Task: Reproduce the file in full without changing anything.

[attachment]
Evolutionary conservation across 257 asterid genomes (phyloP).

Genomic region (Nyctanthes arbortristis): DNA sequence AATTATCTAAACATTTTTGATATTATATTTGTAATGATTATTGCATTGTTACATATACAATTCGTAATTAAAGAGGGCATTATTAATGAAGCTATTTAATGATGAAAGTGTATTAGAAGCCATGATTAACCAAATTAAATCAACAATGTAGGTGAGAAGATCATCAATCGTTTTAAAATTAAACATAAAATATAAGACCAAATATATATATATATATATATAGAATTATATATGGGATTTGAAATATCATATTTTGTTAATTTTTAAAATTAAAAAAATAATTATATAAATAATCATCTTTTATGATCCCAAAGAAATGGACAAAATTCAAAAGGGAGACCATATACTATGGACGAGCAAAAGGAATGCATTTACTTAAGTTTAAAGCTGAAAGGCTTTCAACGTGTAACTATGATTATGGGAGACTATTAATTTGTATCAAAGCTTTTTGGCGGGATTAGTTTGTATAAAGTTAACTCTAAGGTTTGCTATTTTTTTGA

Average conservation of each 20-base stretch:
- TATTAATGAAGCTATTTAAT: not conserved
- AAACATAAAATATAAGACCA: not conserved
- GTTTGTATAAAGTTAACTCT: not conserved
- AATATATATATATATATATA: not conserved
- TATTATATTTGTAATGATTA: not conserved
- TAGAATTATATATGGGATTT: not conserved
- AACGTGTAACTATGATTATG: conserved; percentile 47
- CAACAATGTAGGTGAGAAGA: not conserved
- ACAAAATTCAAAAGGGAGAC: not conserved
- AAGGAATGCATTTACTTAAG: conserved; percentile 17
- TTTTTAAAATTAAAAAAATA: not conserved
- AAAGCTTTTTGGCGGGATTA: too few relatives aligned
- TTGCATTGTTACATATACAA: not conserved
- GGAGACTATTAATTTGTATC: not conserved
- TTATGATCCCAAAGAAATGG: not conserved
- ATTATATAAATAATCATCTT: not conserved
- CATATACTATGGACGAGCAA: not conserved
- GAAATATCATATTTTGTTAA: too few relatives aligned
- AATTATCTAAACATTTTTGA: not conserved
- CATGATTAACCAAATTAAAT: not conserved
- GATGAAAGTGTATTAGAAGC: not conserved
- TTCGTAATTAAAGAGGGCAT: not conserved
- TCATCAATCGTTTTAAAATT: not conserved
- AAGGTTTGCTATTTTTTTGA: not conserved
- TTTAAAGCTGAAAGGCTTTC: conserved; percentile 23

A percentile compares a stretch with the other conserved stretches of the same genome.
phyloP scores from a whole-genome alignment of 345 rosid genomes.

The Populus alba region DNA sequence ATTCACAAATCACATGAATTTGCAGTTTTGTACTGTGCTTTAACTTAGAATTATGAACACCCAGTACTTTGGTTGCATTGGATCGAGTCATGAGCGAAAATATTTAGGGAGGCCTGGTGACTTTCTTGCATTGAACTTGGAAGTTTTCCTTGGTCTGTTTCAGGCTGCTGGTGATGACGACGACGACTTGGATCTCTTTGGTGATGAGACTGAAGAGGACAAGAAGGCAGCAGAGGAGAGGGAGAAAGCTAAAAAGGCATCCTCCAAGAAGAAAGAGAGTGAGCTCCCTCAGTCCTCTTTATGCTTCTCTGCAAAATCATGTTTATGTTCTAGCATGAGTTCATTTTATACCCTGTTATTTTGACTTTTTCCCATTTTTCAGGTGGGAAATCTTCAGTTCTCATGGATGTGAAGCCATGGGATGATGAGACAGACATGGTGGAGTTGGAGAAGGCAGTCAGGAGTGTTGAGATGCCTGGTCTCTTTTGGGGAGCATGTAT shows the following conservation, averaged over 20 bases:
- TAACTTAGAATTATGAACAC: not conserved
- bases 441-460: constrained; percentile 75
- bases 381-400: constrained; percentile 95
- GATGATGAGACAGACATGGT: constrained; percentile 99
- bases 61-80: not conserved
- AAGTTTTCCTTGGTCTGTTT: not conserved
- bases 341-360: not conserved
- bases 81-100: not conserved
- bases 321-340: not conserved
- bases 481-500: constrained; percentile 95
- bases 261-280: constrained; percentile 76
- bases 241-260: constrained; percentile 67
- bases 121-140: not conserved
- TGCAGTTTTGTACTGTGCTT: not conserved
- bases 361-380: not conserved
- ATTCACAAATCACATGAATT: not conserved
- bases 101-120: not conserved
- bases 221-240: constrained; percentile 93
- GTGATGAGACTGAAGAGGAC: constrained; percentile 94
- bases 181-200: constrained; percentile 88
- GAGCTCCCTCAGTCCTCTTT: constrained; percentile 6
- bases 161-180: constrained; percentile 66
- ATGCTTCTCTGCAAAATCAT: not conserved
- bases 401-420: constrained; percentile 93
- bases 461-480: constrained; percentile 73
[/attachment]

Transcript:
Evolutionary conservation across 257 asterid genomes (phyloP).

Genomic region (Nyctanthes arbortristis): DNA sequence AATTATCTAAACATTTTTGATATTATATTTGTAATGATTATTGCATTGTTACATATACAATTCGTAATTAAAGAGGGCATTATTAATGAAGCTATTTAATGATGAAAGTGTATTAGAAGCCATGATTAACCAAATTAAATCAACAATGTAGGTGAGAAGATCATCAATCGTTTTAAAATTAAACATAAAATATAAGACCAAATATATATATATATATATATAGAATTATATATGGGATTTGAAATATCATATTTTGTTAATTTTTAAAATTAAAAAAATAATTATATAAATAATCATCTTTTATGATCCCAAAGAAATGGACAAAATTCAAAAGGGAGACCATATACTATGGACGAGCAAAAGGAATGCATTTACTTAAGTTTAAAGCTGAAAGGCTTTCAACGTGTAACTATGATTATGGGAGACTATTAATTTGTATCAAAGCTTTTTGGCGGGATTAGTTTGTATAAAGTTAACTCTAAGGTTTGCTATTTTTTTGA

Average conservation of each 20-base stretch:
- TATTAATGAAGCTATTTAAT: not conserved
- AAACATAAAATATAAGACCA: not conserved
- GTTTGTATAAAGTTAACTCT: not conserved
- AATATATATATATATATATA: not conserved
- TATTATATTTGTAATGATTA: not conserved
- TAGAATTATATATGGGATTT: not conserved
- AACGTGTAACTATGATTATG: conserved; percentile 47
- CAACAATGTAGGTGAGAAGA: not conserved
- ACAAAATTCAAAAGGGAGAC: not conserved
- AAGGAATGCATTTACTTAAG: conserved; percentile 17
- TTTTTAAAATTAAAAAAATA: not conserved
- AAAGCTTTTTGGCGGGATTA: too few relatives aligned
- TTGCATTGTTACATATACAA: not conserved
- GGAGACTATTAATTTGTATC: not conserved
- TTATGATCCCAAAGAAATGG: not conserved
- ATTATATAAATAATCATCTT: not conserved
- CATATACTATGGACGAGCAA: not conserved
- GAAATATCATATTTTGTTAA: too few relatives aligned
- AATTATCTAAACATTTTTGA: not conserved
- CATGATTAACCAAATTAAAT: not conserved
- GATGAAAGTGTATTAGAAGC: not conserved
- TTCGTAATTAAAGAGGGCAT: not conserved
- TCATCAATCGTTTTAAAATT: not conserved
- AAGGTTTGCTATTTTTTTGA: not conserved
- TTTAAAGCTGAAAGGCTTTC: conserved; percentile 23

A percentile compares a stretch with the other conserved stretches of the same genome.
phyloP scores from a whole-genome alignment of 345 rosid genomes.

The Populus alba region DNA sequence ATTCACAAATCACATGAATTTGCAGTTTTGTACTGTGCTTTAACTTAGAATTATGAACACCCAGTACTTTGGTTGCATTGGATCGAGTCATGAGCGAAAATATTTAGGGAGGCCTGGTGACTTTCTTGCATTGAACTTGGAAGTTTTCCTTGGTCTGTTTCAGGCTGCTGGTGATGACGACGACGACTTGGATCTCTTTGGTGATGAGACTGAAGAGGACAAGAAGGCAGCAGAGGAGAGGGAGAAAGCTAAAAAGGCATCCTCCAAGAAGAAAGAGAGTGAGCTCCCTCAGTCCTCTTTATGCTTCTCTGCAAAATCATGTTTATGTTCTAGCATGAGTTCATTTTATACCCTGTTATTTTGACTTTTTCCCATTTTTCAGGTGGGAAATCTTCAGTTCTCATGGATGTGAAGCCATGGGATGATGAGACAGACATGGTGGAGTTGGAGAAGGCAGTCAGGAGTGTTGAGATGCCTGGTCTCTTTTGGGGAGCATGTAT shows the following conservation, averaged over 20 bases:
- TAACTTAGAATTATGAACAC: not conserved
- bases 441-460: constrained; percentile 75
- bases 381-400: constrained; percentile 95
- GATGATGAGACAGACATGGT: constrained; percentile 99
- bases 61-80: not conserved
- AAGTTTTCCTTGGTCTGTTT: not conserved
- bases 341-360: not conserved
- bases 81-100: not conserved
- bases 321-340: not conserved
- bases 481-500: constrained; percentile 95
- bases 261-280: constrained; percentile 76
- bases 241-260: constrained; percentile 67
- bases 121-140: not conserved
- TGCAGTTTTGTACTGTGCTT: not conserved
- bases 361-380: not conserved
- ATTCACAAATCACATGAATT: not conserved
- bases 101-120: not conserved
- bases 221-240: constrained; percentile 93
- GTGATGAGACTGAAGAGGAC: constrained; percentile 94
- bases 181-200: constrained; percentile 88
- GAGCTCCCTCAGTCCTCTTT: constrained; percentile 6
- bases 161-180: constrained; percentile 66
- ATGCTTCTCTGCAAAATCAT: not conserved
- bases 401-420: constrained; percentile 93
- bases 461-480: constrained; percentile 73